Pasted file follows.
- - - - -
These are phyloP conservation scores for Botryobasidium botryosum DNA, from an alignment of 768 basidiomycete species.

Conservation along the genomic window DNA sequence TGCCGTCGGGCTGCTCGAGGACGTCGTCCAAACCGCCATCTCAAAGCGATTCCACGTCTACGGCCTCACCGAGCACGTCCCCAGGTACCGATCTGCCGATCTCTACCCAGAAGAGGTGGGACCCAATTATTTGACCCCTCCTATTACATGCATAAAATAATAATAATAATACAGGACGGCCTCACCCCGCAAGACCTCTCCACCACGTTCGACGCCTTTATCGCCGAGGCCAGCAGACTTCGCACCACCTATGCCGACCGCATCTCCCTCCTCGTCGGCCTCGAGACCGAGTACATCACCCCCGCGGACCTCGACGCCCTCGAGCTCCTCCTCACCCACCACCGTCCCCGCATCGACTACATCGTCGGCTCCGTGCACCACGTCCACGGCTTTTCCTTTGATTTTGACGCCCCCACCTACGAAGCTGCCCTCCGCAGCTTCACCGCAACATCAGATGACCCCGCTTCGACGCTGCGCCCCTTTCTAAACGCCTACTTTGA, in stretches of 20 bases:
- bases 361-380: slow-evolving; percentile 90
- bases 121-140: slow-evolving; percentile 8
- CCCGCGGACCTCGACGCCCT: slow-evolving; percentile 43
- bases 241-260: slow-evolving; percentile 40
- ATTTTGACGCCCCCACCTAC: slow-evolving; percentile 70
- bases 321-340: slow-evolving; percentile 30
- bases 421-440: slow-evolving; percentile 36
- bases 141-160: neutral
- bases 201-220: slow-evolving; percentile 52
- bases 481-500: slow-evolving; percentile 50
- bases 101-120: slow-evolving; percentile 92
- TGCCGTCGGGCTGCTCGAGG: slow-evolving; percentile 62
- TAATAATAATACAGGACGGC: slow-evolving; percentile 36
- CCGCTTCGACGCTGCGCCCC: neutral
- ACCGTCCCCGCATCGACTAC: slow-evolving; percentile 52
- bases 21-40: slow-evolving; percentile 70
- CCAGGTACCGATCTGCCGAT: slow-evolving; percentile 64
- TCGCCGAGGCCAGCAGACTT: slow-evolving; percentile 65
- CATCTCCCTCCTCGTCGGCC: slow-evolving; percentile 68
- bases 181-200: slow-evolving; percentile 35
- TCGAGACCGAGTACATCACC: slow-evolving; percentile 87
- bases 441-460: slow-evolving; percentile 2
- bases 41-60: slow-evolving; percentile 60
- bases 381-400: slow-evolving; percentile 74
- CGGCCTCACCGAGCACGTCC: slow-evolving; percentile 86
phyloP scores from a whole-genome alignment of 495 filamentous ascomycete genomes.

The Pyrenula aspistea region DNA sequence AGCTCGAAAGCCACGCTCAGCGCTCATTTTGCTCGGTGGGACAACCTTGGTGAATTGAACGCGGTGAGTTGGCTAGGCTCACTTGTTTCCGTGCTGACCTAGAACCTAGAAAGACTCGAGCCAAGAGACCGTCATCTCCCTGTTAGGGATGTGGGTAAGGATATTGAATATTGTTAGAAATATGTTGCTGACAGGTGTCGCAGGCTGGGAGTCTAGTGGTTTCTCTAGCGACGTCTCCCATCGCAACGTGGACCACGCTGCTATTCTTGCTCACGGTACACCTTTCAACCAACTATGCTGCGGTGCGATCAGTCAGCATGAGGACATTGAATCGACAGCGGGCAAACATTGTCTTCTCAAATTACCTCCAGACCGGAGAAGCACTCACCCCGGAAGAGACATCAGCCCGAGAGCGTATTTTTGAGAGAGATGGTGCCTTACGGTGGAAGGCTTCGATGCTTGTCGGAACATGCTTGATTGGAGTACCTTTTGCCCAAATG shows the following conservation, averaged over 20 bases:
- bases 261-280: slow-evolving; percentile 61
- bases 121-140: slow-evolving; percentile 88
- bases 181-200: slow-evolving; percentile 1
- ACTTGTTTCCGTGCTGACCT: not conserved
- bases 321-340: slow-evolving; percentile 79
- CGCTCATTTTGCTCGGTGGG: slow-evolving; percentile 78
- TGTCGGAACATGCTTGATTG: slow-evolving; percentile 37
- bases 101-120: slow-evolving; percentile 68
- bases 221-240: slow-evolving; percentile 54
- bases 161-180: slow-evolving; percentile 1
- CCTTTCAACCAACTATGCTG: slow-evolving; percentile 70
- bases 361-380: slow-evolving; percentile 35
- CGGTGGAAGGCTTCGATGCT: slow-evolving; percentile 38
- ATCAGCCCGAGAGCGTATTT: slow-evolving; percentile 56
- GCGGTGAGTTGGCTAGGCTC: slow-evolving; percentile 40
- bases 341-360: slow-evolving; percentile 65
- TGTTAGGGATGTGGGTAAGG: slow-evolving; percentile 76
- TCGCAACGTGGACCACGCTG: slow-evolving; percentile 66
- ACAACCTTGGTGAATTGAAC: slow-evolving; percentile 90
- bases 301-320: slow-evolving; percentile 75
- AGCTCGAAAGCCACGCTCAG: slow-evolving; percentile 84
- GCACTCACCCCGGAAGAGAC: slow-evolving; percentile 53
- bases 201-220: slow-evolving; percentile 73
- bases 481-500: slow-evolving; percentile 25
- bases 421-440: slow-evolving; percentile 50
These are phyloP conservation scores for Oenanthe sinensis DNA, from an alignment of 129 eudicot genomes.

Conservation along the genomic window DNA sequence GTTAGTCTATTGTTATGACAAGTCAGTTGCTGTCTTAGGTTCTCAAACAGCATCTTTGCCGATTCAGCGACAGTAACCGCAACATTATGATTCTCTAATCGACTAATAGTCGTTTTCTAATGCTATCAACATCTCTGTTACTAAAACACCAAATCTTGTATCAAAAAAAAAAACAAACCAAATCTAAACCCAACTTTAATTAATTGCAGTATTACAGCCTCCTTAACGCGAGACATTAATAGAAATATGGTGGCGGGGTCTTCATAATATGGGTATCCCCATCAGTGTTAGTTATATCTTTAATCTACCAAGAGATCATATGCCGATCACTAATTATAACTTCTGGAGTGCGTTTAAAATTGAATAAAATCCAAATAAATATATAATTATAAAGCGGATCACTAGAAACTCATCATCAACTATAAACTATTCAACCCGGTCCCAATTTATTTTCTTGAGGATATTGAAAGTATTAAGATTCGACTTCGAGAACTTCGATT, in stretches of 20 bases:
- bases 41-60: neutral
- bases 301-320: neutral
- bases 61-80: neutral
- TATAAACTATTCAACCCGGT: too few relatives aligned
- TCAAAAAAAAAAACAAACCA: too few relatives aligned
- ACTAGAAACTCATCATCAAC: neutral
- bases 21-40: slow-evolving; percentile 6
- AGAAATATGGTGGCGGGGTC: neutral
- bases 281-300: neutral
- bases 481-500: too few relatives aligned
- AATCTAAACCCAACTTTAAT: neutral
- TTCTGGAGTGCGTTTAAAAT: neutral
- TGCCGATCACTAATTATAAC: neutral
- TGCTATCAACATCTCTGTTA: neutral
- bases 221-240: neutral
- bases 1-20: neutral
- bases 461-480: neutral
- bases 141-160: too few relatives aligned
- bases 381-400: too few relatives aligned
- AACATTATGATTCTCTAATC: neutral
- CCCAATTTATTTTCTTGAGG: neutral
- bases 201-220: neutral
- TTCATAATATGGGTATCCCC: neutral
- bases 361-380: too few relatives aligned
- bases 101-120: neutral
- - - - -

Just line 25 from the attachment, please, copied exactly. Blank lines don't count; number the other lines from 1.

- bases 41-60: slow-evolving; percentile 60